Charles de Secondat,
Baron de la Brède et de Montesquieu

Baron de la Brède et de Montesquieu


      Charles Louis de Secondat was born in Bordeaux, France, in 1689 to a wealthy family. Despite his family's wealth, de Decondat was placed in the care of a poor family during his childhood. He later went to college and studied science and history, eventually becoming a lawyer in the local government. De Secondat's father died in 1713 and he was placed under the care of his uncle, Baron de Montesquieu. The Baron died in 1716 and left de Secondat his fortune, his office as president of the Bordeaux Parliament, and his title of Baron de Montesquieu. Later he was a member of the Bordeaux and French Academies of Science and studied the laws and customs and governments of the countries of Europe. He gained fame in 1721 with his Persian Letters, which criticized the lifestyle and liberties of the wealthy French as well as the church. However, Montesquieu's book On the Spirit of Laws, published in 1748, was his most famous work. It outlined his ideas on how government would best work.

      Montesquieu believed that all things were made up of rules or laws that never changed. He set out to study these laws scientifically with the hope that knowledge of the laws of government would reduce the problems of society and improve human life. According to Montesquieu, there were three types of government: a monarchy (ruled by a king or queen), a republic (ruled by an elected leader), and a despotism (ruled by a dictator). Montesquieu believed that a government that was elected by the people was the best form of government. He did, however, believe that the success of a democracy - a government in which the people have the power - depended upon maintaining the right balance of power.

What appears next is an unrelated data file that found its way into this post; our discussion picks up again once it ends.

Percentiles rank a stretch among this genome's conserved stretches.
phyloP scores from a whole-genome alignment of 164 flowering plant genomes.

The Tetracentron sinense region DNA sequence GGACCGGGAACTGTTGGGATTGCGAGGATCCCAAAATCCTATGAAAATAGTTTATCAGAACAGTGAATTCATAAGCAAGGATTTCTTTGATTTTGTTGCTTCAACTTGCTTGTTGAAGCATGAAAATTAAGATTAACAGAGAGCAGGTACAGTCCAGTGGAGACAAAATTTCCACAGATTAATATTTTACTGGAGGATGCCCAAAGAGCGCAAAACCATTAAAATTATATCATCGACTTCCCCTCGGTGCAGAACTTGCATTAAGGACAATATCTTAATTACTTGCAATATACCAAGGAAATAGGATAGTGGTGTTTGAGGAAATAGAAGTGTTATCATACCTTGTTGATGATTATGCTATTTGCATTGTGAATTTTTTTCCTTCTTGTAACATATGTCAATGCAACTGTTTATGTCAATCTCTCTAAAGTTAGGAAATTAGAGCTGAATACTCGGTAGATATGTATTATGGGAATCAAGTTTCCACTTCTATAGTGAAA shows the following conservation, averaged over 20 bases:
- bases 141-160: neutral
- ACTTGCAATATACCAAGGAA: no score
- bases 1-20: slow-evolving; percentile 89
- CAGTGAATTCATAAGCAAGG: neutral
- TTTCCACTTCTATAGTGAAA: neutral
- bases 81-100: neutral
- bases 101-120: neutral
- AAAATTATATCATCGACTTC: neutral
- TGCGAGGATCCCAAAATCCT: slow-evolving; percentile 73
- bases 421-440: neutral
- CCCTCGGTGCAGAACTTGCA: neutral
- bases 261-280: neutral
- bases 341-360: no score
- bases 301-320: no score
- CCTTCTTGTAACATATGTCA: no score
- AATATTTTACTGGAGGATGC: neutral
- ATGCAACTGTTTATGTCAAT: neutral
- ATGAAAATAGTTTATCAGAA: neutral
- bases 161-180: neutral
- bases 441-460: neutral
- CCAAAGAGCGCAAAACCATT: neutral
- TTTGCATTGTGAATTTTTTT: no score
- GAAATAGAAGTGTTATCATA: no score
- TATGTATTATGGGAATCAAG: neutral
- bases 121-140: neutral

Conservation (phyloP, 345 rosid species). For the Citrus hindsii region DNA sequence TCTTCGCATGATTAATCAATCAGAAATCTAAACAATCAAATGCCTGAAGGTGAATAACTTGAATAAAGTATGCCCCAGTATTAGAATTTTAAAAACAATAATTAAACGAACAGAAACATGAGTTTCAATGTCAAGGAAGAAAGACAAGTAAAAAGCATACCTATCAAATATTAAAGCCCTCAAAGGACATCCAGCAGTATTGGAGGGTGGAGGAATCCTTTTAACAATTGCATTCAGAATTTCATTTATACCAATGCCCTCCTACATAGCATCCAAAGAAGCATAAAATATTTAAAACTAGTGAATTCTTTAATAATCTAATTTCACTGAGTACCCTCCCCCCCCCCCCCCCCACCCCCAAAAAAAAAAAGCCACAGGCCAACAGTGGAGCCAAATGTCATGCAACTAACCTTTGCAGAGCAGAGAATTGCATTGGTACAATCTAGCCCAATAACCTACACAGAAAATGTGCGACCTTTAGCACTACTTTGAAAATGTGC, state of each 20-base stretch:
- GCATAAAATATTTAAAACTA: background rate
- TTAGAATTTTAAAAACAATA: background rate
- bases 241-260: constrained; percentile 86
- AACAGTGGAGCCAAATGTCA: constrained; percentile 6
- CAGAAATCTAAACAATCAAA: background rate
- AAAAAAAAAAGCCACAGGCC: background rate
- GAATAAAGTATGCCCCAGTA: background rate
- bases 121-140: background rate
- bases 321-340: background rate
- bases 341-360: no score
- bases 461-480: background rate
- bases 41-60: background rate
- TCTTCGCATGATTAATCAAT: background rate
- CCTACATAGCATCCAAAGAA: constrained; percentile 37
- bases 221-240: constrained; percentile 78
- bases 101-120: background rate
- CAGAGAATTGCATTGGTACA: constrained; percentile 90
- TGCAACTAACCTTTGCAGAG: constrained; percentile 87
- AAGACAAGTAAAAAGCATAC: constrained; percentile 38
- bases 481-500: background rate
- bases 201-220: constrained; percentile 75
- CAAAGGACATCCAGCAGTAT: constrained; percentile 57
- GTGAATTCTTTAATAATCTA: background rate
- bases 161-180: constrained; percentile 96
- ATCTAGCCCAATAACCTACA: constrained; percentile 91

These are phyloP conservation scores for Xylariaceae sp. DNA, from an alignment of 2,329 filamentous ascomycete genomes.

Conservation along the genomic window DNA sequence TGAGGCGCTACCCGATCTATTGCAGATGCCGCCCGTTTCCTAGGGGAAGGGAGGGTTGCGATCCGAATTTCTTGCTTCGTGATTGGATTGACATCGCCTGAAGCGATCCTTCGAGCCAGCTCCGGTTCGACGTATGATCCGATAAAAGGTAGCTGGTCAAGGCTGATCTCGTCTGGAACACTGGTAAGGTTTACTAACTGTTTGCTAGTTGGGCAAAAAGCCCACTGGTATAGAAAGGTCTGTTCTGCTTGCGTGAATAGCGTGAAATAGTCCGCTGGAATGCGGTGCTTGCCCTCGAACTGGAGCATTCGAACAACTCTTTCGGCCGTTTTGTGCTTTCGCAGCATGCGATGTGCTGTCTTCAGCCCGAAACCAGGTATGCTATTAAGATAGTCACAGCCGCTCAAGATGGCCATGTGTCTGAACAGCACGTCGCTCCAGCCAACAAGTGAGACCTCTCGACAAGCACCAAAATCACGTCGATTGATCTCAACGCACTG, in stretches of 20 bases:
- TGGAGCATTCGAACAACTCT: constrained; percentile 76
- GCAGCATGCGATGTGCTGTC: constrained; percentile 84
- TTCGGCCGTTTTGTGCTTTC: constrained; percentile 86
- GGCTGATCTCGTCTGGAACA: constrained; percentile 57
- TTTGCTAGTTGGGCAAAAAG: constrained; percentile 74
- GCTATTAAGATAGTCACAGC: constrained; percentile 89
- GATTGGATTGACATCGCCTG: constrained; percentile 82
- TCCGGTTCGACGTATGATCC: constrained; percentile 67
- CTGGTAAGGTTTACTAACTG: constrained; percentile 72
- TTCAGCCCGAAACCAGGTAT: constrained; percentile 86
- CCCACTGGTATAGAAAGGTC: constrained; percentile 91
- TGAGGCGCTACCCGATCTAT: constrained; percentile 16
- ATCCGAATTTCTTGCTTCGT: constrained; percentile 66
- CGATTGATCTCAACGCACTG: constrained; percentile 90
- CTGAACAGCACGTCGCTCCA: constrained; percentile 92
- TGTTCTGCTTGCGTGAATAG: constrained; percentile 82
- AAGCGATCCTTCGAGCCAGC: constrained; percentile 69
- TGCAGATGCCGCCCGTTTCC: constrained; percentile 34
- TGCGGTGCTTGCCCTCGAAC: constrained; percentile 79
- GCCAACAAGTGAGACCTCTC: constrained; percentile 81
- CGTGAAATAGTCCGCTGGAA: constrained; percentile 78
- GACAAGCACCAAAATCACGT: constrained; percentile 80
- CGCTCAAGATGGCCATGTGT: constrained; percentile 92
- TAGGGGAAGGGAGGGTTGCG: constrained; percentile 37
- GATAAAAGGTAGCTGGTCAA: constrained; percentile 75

Montesquieu argued that the best government would be one in which power was balanced among three groups of officials. He thought England - which divided power between the king (who enforced laws), Parliament (which made laws), and the judges of the English courts (who interpreted laws) - was a good model of this. Montesquieu called the idea of dividing government power into three branches the "separation of powers." He thought it most important to create separate branches of government with equal but different powers. That way, the government would avoid placing too much power with one individual or group of individuals. He wrote, "When the [law making] and [law enforcement] powers are united in the same person... there can be no liberty." According to Montesquieu, each branch of government could limit the power of the other two branches. Therefore, no branch of the government could threaten the freedom of the people. His ideas about separation of powers became the basis for the United States Constitution.

      Despite Montesquieu's belief in the principles of a democracy, he did not feel that all people were equal. Montesquieu approved of slavery. He also thought that women were weaker than men and that they had to obey the commands of their husband. However, he also felt that women did have the ability to govern. "It is against reason and against nature for women to be mistresses in the house... but not for them to govern an empire. In the first case, their weak state does not permit them to be preeminent; in the second, their very weakness gives them more gentleness and moderation, which, rather than the harsh and ferocious virtues, can make for a good environment." In this way, Montesquieu argued that women were too weak to be in control at home, but that there calmness and gentleness would be helpful qualities in making decisions in government.

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